KB: Once that I know of, and it's still in play. Miami also has explored Amar'e Stoudemire (committed to the Knicks) and Carlos Boozer (whom the Jazz are claiming they want to re-sign) as a running mate for Dwyane Wade. If Bosh wants to go to Miami on his own (without a sign-and-trade), it's more than doable; the Heat have the cap room. Problem is, Bosh would wind up with less money than Wade because of the 8 percent raises and five years he'd get vs. 10.5 percent raises and six years from Toronto. If Bosh is OK with that, Miami makes the most sense. If he wants to push for the sign-and-trade, the obstacle will be the Raptors; Miami doesn't have nearly the assets to trade that Cleveland does. One thing to consider: since Bosh would be going to a team with cap space, Toronto would get a massive trade exception, which will be very useful at the trade deadline when teams that are falling out of the playoff race are desperate to get out from under contracts. Bosh-to-Miami might not get the Raptors an immediate replacement -- a tough sell in the short term -- but with a little patience, they might do better in a few months. Is that a risk they're willing to take?

MM: Is New Jersey still in this thing at all?


KB: Although the Nets are on Bosh's preferred list if LeBron goes with him, those discussions aren't gaining any traction because the Cleveland scenario clearly takes precedence for the Raptors. Even the Rockets, in Bosh's home state of Texas, have some attractive pieces to offer (free-agent Luis Scola, Shane Battier, Trevor Ariza). So the Nets are in a little bit of a danger zone. Do they try to push things forward by making a play for Boozer, thus making themselves more attractive to Wade or LeBron (as the Knicks tried with Stoudemire?) Another option is David Lee, who wants to stay in the New York area and clearly isn't going back to the Knicks. Lee, probably attainable at $11-$12 million a year, is a better deal than all the other power forward on the market.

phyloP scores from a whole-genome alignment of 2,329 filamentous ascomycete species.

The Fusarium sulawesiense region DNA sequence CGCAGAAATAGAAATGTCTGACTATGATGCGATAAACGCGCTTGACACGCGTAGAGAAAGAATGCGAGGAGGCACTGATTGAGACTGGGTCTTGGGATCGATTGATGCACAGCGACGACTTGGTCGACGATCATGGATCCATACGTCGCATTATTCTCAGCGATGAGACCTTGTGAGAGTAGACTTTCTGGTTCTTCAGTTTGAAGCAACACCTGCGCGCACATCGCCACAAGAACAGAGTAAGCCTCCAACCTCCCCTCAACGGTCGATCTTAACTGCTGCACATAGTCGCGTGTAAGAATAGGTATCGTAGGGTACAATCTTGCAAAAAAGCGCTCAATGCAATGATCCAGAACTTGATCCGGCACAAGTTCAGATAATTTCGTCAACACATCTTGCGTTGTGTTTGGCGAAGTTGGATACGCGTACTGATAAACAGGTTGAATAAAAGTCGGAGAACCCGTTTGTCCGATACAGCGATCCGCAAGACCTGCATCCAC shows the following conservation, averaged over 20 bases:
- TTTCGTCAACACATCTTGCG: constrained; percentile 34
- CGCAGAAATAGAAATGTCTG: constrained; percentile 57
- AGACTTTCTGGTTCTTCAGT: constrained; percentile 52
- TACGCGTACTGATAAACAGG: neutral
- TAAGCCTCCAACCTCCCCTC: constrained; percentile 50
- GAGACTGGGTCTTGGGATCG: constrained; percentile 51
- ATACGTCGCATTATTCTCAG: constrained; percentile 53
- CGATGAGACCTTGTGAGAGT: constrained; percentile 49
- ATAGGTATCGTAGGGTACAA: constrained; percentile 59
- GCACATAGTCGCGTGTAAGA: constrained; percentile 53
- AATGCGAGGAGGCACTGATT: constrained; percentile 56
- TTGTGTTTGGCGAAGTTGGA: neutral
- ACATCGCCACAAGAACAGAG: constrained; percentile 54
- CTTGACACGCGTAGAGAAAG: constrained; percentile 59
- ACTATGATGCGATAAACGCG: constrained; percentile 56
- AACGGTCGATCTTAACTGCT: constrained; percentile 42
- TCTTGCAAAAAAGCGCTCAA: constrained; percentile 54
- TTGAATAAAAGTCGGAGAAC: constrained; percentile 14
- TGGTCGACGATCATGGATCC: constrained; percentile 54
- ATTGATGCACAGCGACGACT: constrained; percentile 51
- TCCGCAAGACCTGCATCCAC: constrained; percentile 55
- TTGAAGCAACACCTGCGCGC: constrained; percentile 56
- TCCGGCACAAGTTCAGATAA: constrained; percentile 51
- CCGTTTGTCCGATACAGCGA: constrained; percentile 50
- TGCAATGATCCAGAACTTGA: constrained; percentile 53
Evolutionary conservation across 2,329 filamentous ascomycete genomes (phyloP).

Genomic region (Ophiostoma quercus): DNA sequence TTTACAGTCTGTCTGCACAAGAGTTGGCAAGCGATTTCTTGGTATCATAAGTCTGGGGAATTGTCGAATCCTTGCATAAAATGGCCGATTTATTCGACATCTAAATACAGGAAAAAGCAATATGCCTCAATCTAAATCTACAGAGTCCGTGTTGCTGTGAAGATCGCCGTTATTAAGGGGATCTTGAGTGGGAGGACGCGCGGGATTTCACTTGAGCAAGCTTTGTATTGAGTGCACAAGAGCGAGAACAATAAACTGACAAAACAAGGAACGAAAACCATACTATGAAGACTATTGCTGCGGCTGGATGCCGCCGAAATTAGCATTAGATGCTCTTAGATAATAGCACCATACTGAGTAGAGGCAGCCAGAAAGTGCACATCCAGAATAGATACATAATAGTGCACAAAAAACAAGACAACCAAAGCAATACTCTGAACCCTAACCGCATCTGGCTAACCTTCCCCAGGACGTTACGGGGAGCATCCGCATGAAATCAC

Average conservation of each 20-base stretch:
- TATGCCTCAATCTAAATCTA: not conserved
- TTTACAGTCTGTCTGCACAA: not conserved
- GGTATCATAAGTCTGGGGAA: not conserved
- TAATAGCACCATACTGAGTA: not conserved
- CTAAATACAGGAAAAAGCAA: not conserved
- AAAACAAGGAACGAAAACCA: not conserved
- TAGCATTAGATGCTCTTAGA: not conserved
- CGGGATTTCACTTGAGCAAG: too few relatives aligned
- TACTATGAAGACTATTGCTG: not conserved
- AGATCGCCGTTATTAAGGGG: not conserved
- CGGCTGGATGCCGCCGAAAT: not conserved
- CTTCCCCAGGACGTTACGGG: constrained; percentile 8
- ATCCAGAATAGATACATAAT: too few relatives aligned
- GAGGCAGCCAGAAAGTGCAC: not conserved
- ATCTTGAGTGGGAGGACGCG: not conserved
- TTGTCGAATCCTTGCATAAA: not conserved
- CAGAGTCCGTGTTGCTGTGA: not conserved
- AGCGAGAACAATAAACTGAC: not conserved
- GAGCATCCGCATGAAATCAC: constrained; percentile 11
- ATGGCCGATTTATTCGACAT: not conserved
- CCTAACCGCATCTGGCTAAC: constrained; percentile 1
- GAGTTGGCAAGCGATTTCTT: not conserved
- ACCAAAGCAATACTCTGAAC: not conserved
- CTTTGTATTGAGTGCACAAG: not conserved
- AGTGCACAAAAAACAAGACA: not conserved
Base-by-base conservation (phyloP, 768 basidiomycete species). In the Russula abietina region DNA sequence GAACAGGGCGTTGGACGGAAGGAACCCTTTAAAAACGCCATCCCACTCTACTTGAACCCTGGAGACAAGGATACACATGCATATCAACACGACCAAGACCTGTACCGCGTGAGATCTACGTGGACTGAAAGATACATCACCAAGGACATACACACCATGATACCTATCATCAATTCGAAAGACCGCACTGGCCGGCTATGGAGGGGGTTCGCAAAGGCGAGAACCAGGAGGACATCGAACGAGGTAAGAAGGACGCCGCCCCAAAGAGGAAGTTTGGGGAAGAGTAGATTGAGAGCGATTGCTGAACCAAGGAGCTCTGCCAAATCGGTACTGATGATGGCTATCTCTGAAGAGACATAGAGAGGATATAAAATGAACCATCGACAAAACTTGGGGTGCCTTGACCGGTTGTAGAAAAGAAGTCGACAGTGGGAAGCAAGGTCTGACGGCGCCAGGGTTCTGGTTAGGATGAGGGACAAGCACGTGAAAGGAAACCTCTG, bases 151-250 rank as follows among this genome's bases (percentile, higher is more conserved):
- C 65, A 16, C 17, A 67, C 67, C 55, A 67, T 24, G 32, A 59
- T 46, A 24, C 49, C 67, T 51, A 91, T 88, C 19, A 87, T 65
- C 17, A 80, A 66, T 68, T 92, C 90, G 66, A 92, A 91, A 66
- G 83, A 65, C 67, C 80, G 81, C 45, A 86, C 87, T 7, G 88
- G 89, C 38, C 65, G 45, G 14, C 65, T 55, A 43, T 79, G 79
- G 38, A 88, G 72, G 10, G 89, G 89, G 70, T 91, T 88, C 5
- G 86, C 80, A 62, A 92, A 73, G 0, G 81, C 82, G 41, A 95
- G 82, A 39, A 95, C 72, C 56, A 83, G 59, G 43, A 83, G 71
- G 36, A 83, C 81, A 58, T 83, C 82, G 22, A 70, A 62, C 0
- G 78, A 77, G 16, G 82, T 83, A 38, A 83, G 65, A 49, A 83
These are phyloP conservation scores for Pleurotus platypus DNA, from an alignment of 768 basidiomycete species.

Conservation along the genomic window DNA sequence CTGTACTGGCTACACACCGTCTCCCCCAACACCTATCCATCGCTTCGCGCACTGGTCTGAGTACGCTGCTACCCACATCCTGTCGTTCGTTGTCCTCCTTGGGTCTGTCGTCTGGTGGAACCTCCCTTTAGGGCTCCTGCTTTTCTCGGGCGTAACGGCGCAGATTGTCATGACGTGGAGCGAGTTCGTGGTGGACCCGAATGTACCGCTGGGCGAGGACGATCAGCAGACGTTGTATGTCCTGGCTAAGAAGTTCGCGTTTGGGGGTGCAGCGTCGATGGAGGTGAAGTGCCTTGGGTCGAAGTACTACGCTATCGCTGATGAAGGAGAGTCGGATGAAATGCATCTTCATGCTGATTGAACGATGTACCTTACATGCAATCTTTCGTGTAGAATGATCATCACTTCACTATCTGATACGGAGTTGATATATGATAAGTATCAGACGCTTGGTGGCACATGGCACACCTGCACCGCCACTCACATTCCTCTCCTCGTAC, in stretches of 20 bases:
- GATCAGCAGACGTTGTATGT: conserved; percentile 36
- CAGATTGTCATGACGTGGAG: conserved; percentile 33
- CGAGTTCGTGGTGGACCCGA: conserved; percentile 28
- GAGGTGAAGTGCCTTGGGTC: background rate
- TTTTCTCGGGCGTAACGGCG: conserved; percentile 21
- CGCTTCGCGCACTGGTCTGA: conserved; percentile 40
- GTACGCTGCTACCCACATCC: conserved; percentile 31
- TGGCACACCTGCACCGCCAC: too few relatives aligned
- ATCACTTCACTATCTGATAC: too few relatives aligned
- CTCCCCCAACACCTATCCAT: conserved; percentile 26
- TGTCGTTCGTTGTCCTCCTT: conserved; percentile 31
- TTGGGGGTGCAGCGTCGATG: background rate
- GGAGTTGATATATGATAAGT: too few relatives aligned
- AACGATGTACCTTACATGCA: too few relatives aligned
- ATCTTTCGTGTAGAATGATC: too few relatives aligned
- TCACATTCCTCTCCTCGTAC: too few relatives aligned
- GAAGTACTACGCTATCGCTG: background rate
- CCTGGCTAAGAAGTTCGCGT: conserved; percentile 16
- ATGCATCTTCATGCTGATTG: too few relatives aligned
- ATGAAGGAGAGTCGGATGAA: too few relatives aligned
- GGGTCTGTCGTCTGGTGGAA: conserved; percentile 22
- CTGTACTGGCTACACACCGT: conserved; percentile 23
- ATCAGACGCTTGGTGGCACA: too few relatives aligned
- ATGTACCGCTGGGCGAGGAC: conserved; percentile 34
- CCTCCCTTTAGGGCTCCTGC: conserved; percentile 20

MM: How does Amar'e agreeing to a deal with New York affect Bosh? Does it raise or lower his value?


KB: Bosh's value is pretty much set; $125 million if Toronto pays him, $96 million is somebody else does. What Stoudemire going to the Knicks did was remove one possible destination and force LeBron and Wade to accelerate their decisions. The last thing either one wants is to return to his existing team with no superstar coming with him; although the Cavs believe they have the best to offer LeBron, having won 60-plus games two years in a row. With Stoudemire off the board, Bosh has the ability to lure LeBron or Wade with him. But if he wants to get all the money possible, he has to work with the Raptors. And to this point, he hasn't.

MM:  Are all the free agents basically waiting on each other, or do you expect one to kick-start the rest of the dominoes?


KB: One team executive told me Tuesday that the market has come to a "screeching halt" while teams and free agents wait for LeBron, Wade and Bosh to make a decision. To a degree, their decisions are intertwined. But at some point, each player is going to have to do what's best for him. When one of them shows his cards and commits to either staying put or leaving, the rest of it will come together in a flurry of activity that will be the opposite of the paralysis we're currently witnessing.

Posted on: July 6, 2010 6:03 pm
 

Is Gerald Henderson making the jump?

Gerald Henderson was drafted out of Duke with a lot of promise. Then he fell into the endless pit that all rookies fall into under Larry Brown. It's like the gigantic sand monster in Return of the Jedi . But the Duke prospect has an opportunity this season, even with Stephen Jackson in front of him, to make an impact. And the work he's putting in in Summer League may help get him there.